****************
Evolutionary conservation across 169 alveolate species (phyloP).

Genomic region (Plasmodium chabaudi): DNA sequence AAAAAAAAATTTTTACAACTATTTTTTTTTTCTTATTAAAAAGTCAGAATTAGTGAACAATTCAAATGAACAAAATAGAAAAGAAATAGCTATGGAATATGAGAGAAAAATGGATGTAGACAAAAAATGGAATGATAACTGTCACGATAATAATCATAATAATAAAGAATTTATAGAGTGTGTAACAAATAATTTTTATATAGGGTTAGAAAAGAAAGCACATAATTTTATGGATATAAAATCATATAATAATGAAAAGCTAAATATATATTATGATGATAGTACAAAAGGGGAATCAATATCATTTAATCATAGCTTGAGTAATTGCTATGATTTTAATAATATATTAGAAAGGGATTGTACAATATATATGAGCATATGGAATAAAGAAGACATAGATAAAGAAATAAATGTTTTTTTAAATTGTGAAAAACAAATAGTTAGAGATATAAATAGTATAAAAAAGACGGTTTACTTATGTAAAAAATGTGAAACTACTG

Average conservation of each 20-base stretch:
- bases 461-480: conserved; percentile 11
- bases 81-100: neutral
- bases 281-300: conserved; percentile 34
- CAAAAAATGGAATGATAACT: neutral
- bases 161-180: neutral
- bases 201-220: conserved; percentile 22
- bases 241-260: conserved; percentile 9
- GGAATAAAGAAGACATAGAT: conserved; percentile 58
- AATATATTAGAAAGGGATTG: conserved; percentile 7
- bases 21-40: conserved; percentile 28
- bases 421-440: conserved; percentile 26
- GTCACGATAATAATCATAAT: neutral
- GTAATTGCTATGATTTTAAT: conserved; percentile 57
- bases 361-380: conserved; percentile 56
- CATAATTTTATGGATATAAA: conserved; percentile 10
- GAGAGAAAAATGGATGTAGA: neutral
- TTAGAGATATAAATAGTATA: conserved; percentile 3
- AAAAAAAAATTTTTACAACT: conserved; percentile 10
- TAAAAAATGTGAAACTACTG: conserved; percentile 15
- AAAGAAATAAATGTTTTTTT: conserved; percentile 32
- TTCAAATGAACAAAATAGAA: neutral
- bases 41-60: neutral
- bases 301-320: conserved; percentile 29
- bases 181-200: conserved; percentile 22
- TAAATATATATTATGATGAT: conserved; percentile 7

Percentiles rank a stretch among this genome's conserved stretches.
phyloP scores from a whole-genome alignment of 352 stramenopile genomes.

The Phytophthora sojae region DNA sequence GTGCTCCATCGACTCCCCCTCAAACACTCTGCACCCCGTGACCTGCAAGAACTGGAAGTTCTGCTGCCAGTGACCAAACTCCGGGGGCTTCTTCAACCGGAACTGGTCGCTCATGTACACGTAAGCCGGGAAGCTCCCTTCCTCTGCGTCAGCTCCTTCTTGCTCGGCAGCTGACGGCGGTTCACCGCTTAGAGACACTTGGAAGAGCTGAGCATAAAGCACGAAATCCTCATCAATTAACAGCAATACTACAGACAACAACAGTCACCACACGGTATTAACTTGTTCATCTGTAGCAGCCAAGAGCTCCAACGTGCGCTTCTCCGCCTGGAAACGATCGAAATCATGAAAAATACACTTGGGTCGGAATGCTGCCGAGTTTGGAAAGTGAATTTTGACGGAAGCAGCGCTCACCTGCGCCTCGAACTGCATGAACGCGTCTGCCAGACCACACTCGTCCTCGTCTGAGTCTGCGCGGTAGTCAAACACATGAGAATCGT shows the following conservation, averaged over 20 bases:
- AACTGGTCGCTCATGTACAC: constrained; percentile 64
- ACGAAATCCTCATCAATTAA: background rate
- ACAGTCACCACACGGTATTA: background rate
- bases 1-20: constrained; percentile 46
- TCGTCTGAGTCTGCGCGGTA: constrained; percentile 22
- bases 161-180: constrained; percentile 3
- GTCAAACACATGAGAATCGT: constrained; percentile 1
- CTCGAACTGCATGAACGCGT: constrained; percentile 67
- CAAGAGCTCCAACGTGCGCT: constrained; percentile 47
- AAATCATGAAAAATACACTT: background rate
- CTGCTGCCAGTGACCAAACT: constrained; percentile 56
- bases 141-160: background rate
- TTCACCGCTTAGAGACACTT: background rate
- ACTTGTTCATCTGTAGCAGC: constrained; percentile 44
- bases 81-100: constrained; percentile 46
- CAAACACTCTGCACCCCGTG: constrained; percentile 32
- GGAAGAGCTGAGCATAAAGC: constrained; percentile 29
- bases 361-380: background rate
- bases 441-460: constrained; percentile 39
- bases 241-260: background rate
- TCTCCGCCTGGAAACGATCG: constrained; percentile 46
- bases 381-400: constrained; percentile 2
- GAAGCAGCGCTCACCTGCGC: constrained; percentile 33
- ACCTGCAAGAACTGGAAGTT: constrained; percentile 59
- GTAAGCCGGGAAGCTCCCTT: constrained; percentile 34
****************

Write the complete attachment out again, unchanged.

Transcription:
Evolutionary conservation across 169 alveolate species (phyloP).

Genomic region (Plasmodium chabaudi): DNA sequence AAAAAAAAATTTTTACAACTATTTTTTTTTTCTTATTAAAAAGTCAGAATTAGTGAACAATTCAAATGAACAAAATAGAAAAGAAATAGCTATGGAATATGAGAGAAAAATGGATGTAGACAAAAAATGGAATGATAACTGTCACGATAATAATCATAATAATAAAGAATTTATAGAGTGTGTAACAAATAATTTTTATATAGGGTTAGAAAAGAAAGCACATAATTTTATGGATATAAAATCATATAATAATGAAAAGCTAAATATATATTATGATGATAGTACAAAAGGGGAATCAATATCATTTAATCATAGCTTGAGTAATTGCTATGATTTTAATAATATATTAGAAAGGGATTGTACAATATATATGAGCATATGGAATAAAGAAGACATAGATAAAGAAATAAATGTTTTTTTAAATTGTGAAAAACAAATAGTTAGAGATATAAATAGTATAAAAAAGACGGTTTACTTATGTAAAAAATGTGAAACTACTG

Average conservation of each 20-base stretch:
- bases 461-480: conserved; percentile 11
- bases 81-100: neutral
- bases 281-300: conserved; percentile 34
- CAAAAAATGGAATGATAACT: neutral
- bases 161-180: neutral
- bases 201-220: conserved; percentile 22
- bases 241-260: conserved; percentile 9
- GGAATAAAGAAGACATAGAT: conserved; percentile 58
- AATATATTAGAAAGGGATTG: conserved; percentile 7
- bases 21-40: conserved; percentile 28
- bases 421-440: conserved; percentile 26
- GTCACGATAATAATCATAAT: neutral
- GTAATTGCTATGATTTTAAT: conserved; percentile 57
- bases 361-380: conserved; percentile 56
- CATAATTTTATGGATATAAA: conserved; percentile 10
- GAGAGAAAAATGGATGTAGA: neutral
- TTAGAGATATAAATAGTATA: conserved; percentile 3
- AAAAAAAAATTTTTACAACT: conserved; percentile 10
- TAAAAAATGTGAAACTACTG: conserved; percentile 15
- AAAGAAATAAATGTTTTTTT: conserved; percentile 32
- TTCAAATGAACAAAATAGAA: neutral
- bases 41-60: neutral
- bases 301-320: conserved; percentile 29
- bases 181-200: conserved; percentile 22
- TAAATATATATTATGATGAT: conserved; percentile 7

Percentiles rank a stretch among this genome's conserved stretches.
phyloP scores from a whole-genome alignment of 352 stramenopile genomes.

The Phytophthora sojae region DNA sequence GTGCTCCATCGACTCCCCCTCAAACACTCTGCACCCCGTGACCTGCAAGAACTGGAAGTTCTGCTGCCAGTGACCAAACTCCGGGGGCTTCTTCAACCGGAACTGGTCGCTCATGTACACGTAAGCCGGGAAGCTCCCTTCCTCTGCGTCAGCTCCTTCTTGCTCGGCAGCTGACGGCGGTTCACCGCTTAGAGACACTTGGAAGAGCTGAGCATAAAGCACGAAATCCTCATCAATTAACAGCAATACTACAGACAACAACAGTCACCACACGGTATTAACTTGTTCATCTGTAGCAGCCAAGAGCTCCAACGTGCGCTTCTCCGCCTGGAAACGATCGAAATCATGAAAAATACACTTGGGTCGGAATGCTGCCGAGTTTGGAAAGTGAATTTTGACGGAAGCAGCGCTCACCTGCGCCTCGAACTGCATGAACGCGTCTGCCAGACCACACTCGTCCTCGTCTGAGTCTGCGCGGTAGTCAAACACATGAGAATCGT shows the following conservation, averaged over 20 bases:
- AACTGGTCGCTCATGTACAC: constrained; percentile 64
- ACGAAATCCTCATCAATTAA: background rate
- ACAGTCACCACACGGTATTA: background rate
- bases 1-20: constrained; percentile 46
- TCGTCTGAGTCTGCGCGGTA: constrained; percentile 22
- bases 161-180: constrained; percentile 3
- GTCAAACACATGAGAATCGT: constrained; percentile 1
- CTCGAACTGCATGAACGCGT: constrained; percentile 67
- CAAGAGCTCCAACGTGCGCT: constrained; percentile 47
- AAATCATGAAAAATACACTT: background rate
- CTGCTGCCAGTGACCAAACT: constrained; percentile 56
- bases 141-160: background rate
- TTCACCGCTTAGAGACACTT: background rate
- ACTTGTTCATCTGTAGCAGC: constrained; percentile 44
- bases 81-100: constrained; percentile 46
- CAAACACTCTGCACCCCGTG: constrained; percentile 32
- GGAAGAGCTGAGCATAAAGC: constrained; percentile 29
- bases 361-380: background rate
- bases 441-460: constrained; percentile 39
- bases 241-260: background rate
- TCTCCGCCTGGAAACGATCG: constrained; percentile 46
- bases 381-400: constrained; percentile 2
- GAAGCAGCGCTCACCTGCGC: constrained; percentile 33
- ACCTGCAAGAACTGGAAGTT: constrained; percentile 59
- GTAAGCCGGGAAGCTCCCTT: constrained; percentile 34